“Education is the most powerful weapon which you can use to change the world.” – Nelson Mandela
Since the beginning, people have attempted different methodologies for learning. Learning styles refer to an individual’s natural pattern of acquiring and processing information in learning situations. Throughout time the theories and processes for learning have been studied, measured and continue to be open to debate.
Just a functioning understanding of the theories allows a teacher or instructor to experiment and apply various teaching and/or learning concepts and styles to their work to see how students respond. Today there are a number of “best practices” for learning.
When you know your personal learning style it will help you develop coping strategies to compensate for your weaknesses and capitalize on your strengths.
Theories of How People Learn
Historically, there has long been a struggle between student-centered and teacher-centered approaches to learning.
The Seven Learning Styles
- Visual/Spatial. Prefer pictures, images, or spatial understanding.
- Aural/Auditory-musical. Prefer sound and music.
- Verbal/Linguistic: Prefer words in both speech and writing.
- Physical/Kinesthetic: Prefer using the body, hands and sense of touch.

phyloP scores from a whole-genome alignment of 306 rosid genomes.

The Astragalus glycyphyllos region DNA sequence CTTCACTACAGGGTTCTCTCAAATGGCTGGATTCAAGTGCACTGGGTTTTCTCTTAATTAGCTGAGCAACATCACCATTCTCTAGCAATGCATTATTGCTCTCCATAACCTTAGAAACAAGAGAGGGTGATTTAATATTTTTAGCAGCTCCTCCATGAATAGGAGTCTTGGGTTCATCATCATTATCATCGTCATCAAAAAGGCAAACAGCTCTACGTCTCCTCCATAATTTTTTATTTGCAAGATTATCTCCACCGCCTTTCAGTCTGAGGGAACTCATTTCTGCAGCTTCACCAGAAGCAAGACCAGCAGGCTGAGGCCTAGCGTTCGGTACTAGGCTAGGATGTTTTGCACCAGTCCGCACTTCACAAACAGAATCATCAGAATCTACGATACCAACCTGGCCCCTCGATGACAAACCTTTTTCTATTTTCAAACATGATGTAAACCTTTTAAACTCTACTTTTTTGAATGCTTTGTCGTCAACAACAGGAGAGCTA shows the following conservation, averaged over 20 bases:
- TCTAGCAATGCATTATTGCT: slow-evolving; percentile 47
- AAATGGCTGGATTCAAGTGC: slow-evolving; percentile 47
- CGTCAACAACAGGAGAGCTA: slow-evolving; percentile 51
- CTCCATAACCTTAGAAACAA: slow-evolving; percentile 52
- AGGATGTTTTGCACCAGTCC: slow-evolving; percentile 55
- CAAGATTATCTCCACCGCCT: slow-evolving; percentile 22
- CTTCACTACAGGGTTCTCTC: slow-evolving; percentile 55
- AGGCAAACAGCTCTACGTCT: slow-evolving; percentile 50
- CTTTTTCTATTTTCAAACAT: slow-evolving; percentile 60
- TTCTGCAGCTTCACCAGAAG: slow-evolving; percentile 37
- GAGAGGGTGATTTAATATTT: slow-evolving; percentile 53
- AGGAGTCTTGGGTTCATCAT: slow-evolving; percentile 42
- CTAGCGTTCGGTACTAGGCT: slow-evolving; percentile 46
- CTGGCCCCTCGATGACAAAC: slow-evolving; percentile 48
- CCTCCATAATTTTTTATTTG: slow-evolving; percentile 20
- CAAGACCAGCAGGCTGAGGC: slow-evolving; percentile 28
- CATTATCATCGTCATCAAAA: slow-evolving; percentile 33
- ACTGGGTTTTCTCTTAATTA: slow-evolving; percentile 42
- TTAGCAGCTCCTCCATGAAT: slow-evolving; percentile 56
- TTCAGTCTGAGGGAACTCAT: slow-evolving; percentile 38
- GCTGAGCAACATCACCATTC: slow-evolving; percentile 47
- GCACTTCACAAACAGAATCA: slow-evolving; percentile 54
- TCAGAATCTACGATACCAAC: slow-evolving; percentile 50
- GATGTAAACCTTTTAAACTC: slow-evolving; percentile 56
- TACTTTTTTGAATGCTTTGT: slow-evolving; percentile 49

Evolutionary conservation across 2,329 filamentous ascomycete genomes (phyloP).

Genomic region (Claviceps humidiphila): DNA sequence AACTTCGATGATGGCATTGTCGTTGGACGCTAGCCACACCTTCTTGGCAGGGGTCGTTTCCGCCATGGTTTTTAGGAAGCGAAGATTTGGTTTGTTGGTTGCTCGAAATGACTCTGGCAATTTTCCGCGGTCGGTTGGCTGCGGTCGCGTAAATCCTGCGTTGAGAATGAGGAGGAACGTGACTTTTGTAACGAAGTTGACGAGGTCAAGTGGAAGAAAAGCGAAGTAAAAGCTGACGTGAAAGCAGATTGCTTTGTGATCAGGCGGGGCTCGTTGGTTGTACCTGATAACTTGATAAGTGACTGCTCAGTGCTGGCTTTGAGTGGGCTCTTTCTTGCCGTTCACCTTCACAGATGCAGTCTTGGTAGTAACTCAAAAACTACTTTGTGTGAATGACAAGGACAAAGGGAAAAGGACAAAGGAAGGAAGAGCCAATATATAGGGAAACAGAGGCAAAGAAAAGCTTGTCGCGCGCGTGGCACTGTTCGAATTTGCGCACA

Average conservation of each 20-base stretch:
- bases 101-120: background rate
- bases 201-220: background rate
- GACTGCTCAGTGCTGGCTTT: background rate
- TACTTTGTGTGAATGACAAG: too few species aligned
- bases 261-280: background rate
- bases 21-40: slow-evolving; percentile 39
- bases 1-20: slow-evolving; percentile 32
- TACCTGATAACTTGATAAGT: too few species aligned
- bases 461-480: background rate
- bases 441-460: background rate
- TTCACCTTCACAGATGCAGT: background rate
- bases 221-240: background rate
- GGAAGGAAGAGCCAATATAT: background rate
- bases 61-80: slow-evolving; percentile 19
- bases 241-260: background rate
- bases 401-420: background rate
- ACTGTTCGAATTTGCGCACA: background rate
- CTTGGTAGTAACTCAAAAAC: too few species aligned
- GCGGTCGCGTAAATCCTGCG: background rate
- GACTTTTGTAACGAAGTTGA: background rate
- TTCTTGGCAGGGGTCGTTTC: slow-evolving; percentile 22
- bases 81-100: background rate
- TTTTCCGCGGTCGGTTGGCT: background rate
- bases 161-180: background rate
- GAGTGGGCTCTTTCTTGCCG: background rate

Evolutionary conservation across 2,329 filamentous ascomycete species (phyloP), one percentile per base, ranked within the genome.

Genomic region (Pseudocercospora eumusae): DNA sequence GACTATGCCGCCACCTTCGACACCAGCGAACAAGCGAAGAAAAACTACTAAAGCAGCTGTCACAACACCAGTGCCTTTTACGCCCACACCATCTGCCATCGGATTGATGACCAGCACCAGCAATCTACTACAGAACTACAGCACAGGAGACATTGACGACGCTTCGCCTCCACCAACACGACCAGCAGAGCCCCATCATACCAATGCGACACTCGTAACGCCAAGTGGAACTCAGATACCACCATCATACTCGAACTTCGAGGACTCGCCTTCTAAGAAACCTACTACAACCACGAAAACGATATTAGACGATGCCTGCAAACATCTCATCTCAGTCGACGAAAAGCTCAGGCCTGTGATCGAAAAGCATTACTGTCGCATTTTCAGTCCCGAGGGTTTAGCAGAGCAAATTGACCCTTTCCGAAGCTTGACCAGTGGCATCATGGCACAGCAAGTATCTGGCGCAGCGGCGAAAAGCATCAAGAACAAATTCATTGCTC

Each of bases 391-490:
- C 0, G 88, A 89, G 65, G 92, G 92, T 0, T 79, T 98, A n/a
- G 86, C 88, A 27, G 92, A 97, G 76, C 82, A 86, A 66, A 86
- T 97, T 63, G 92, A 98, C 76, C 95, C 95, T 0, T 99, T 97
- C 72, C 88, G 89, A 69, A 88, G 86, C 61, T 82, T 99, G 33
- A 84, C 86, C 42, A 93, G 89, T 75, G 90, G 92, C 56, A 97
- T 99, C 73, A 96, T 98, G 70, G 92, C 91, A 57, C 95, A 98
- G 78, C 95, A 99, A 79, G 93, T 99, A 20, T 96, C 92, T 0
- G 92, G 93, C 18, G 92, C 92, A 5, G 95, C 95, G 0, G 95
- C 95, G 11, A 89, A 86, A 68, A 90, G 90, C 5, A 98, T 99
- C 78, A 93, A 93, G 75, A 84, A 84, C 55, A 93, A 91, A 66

- Logical/Mathematical): You prefer using logic, reasoning and systems.
- Social/Interpersonal: Prefer to learn in groups or with other people.
- Solitary/Intrapersonal. Prefer to work alone and use self-study.
A person’s learning style has quite a bit of influence on the way they learn. It also changes the way people recall information and even the words you choose and how people internally represent experiences. Research indicates that every learning style uses different parts of the brain. When we involve more of the brain, we typically remember more of what we learn. Researchers using brain-imaging technologies have been able to find out the key areas of the brain responsible for each learning style. (Right)
Aural: Your temporal lobes manage aural content. (Right temporal lobe is important for music.)
Physical: The cerebellum and motor cortex located at the back of the frontal lobe manage your physical movement.
Logical: Your parietal lobes (left side) drive logical thinking.
Social: Your frontal and temporal lobes deal with social activities. The limbic system influences both the social and solitary styles and focuses on emotions and moods.
Solitary: Frontal and parietal lobes, and the limbic system, are also active with this style.
Visual: Occipital lobes at the back of your brain manage visual sense and spatial orientation.
Verbal: Handled by your temporal and frontal lobes.
Teaching models typically propose tested steps and/or procedures to effectively generate the desired outcome, and generally these teaching models fall under the following continuum:
- Student-instructor negotiated
In recent years, there has been a shift from an emphasis on “instructional techniques” to developing “learning techniques.” The role of the teacher has shifted from the director or sage to that of a facilitator, guide or mentor. Teachers motivate students and develop the skills or strategies that make them more competent and structure the learning environment so that students are able to take ownership of their own learning.